The fine art of being snubbed: the one fact rule

Third lesson in the fine art of being snubbed (review lessons one and two here and here):

Remember the one fact rule.

The one fact rule is simple: behind most obnoxious behavior is one fact, which, if known, would place that behavior and the person (mis)behaving into context and make the whole thing a bit more palatable.

In the case of Parker Palmer’s “Student from Hell,” it was encountering that student more closely later on that provided the “one fact” he needed:

The young man lived with his father, who berated him daily for his foolishness: “The world is out to get people 97059like us, and college is part of the scam. Drop out, get a fast-food job, save whatever you can, and settle for it. That’s how it’s always been, and that’s how it’ll always be.

Daily this young man felt his motivation for college fading away. “Have you ever been in a situation like this?” he asked. “What do you think I should do about it?”

We talked until it was time for my plane to take off, and for a while afterward we corresponded. I do not know whether I helped him—but I know that he helped me. He helped me understand that the silent and seemingly sullen students in our classrooms are not brain-dead: they are full of fear.

The Student from Hell is not born that way but is created by conditions beyond his or her control. Yes, one or two of them may have been sent here directly by Satan to destroy Western civilization as we know and love it. But this particular student—whose plight represents many others—forced me into a deeper understanding of the student condition, one that is slowly transforming the way I teach.

I first encountered the statement in John Eldredge’s book Waking the Dead (another seminal read for me), and though it’s often attributed to Plato, evidently Ian Maclaren was the first to put it in writing:

Be kind to everyone you meet, for everyone you meet is facing a battle.

Or at least that’s my paraphrase.

I also call it the one fact rule.

I don’t know what the one or multiple facts that provide context to the “GIT!” from the angry man. He was in church, yes, but he was in a wheelchair too. Did he see me dancing during worship and was that the issue – is dance in church itself offensive, or was my dancing offensively bad (too often a fair cop there!); if it was my dancing, was it received more as taunting than refreshing? Or was it something else altogether? Was it just the timing? Or is he just a bitter, angry man stuck in a chair and this really has nothing to do with me? If it’s the last scenario (or any of the others) the reality is churches should be havens for bitter, angry men and women, in or out of chairs.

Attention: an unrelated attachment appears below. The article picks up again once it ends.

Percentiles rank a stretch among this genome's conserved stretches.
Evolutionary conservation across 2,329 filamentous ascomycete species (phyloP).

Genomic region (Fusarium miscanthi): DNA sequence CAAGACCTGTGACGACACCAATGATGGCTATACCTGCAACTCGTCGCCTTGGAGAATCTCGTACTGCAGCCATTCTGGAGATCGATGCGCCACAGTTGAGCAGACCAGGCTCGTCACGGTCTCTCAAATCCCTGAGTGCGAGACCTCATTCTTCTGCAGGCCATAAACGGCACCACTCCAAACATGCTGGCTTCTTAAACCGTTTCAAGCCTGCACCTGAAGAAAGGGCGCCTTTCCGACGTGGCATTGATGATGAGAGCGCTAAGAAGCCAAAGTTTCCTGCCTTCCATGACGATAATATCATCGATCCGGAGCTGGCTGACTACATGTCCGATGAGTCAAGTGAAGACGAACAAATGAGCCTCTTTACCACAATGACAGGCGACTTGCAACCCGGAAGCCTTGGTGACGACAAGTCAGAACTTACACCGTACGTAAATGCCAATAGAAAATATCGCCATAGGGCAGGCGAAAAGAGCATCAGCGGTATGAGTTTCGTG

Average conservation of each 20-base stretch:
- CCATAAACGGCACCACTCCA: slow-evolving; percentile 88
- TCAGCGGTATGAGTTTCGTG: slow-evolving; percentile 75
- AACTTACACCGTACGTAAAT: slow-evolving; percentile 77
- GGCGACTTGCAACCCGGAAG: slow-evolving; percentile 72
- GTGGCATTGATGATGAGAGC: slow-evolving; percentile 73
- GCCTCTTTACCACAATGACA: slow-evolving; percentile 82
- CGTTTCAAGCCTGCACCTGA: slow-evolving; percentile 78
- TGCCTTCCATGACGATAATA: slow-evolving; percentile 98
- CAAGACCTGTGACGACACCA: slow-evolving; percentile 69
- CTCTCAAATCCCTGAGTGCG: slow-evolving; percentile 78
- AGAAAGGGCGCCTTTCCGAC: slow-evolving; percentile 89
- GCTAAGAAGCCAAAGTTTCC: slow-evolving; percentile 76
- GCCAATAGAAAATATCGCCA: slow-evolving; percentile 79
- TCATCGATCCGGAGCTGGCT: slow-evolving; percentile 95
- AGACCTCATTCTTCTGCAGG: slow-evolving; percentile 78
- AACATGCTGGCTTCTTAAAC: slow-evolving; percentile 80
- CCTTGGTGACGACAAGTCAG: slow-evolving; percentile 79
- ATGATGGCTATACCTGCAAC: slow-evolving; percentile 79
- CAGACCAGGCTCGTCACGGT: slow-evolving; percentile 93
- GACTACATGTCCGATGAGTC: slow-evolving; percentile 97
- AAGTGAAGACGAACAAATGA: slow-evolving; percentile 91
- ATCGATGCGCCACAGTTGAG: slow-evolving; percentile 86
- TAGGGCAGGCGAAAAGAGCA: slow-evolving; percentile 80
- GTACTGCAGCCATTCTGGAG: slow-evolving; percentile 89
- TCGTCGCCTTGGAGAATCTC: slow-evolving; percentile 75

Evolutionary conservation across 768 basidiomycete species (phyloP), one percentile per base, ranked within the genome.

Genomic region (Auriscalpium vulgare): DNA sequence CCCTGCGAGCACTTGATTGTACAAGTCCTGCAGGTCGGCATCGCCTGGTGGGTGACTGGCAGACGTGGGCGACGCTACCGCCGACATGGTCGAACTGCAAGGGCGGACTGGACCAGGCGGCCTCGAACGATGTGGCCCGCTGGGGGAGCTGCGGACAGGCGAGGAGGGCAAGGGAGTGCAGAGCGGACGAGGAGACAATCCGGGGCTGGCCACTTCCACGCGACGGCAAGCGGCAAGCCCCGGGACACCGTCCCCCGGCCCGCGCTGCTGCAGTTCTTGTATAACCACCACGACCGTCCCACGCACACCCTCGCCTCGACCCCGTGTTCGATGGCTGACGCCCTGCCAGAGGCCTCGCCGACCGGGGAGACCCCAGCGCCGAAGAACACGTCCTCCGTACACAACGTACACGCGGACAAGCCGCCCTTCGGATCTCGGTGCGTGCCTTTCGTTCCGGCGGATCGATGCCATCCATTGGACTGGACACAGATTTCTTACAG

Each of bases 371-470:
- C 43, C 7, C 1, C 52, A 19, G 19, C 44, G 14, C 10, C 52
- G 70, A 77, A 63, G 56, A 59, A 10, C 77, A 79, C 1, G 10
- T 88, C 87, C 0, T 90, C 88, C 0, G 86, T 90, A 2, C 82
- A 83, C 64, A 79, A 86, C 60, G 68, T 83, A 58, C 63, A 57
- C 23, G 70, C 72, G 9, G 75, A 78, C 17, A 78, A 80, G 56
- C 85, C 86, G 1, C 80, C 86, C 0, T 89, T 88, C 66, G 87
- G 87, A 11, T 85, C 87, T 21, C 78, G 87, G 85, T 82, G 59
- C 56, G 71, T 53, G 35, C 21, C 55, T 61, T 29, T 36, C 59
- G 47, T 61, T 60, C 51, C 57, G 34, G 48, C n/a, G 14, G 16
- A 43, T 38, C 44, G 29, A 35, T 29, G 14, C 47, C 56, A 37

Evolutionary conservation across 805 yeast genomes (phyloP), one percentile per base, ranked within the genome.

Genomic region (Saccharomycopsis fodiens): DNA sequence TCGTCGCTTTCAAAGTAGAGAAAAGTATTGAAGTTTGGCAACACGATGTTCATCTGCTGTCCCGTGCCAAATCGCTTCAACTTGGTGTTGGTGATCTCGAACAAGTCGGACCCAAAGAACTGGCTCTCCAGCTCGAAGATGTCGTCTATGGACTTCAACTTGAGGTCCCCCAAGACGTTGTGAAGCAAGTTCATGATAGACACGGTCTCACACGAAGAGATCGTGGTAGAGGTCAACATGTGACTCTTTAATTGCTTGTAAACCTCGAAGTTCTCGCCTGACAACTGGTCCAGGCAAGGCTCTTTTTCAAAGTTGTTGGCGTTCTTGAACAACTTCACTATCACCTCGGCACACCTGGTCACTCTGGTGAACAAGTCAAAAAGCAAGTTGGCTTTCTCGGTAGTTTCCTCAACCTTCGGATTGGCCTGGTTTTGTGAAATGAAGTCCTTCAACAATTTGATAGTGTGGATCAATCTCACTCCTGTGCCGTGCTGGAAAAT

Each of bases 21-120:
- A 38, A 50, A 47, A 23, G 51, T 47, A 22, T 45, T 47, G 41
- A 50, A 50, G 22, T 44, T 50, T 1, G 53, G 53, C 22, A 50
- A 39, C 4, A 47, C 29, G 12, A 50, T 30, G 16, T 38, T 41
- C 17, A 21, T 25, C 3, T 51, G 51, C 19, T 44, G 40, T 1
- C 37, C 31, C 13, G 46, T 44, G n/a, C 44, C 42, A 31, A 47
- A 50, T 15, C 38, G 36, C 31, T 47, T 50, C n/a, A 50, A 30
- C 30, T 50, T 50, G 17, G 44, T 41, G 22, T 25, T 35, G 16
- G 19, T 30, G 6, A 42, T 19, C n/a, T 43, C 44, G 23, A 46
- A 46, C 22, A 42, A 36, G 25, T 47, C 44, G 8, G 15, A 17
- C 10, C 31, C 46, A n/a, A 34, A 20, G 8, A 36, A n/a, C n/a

I didn’t have the opportunity that morning to learn the “one fact” – when I next looked over across the room, he was gone.

Perhaps another time.

So what more was there to do but leave the snub, receive back the dove, and pray grace over whatever “one fact” remained concealed from my eyes, praying for the grace to be given that I myself so desperately need when it’s my turn to yell “GIT!” to a total stranger?

Like on my way home from work tonight…



Posted by on October 23, 2015 in haverings


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the fine art of being snubbed: taking back the dove

Second lesson in the fine art of being snubbed (see the first here):

Learn how to take the dove back into your boat.

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Yes. We need to know how to do this. We need to know when to release the dove of peace and friendship, of welcome and embrace. And we need to know how to take it back into our boat when it doesn’t find a place to land. As opposed to launching the measured response of our own counterstrike. No. Bring the dove back into your boat.

This was the skill Christ tried to impart to his disciples when he sent them out “as sheep in the midst of wolves.” He warned them that not everyone would be happy to see them, that not every face would receive nor would every door be opened.

Whenever I ask people what Christ told his disciples (that would be us, by the way) to do when they faced the slammed door of rejection, I am invariably told, “He told them to wipe the dust off their feet.”


Well, he did. But he said something else crucial first:

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This is the part we forget.

When you enter a house, you first give it your “Shalom.” You release the dove of peace. If she finds a “son of peace” on which to perch, receiving an olive branch in return, then you can unpack your bags and enjoy the fresh air. If not, it’s not time to go nuclear. It’s time to take the dove back into your boat. It’s time for a Dori moment; it’s time to just keep swimming.

Learn how to take the dove back into your boat.

Then you can wipe whatever residue of rejection is still clinging to your clothes and shoes off and leave it right there, before you move on to the next threshold and again send out the dove.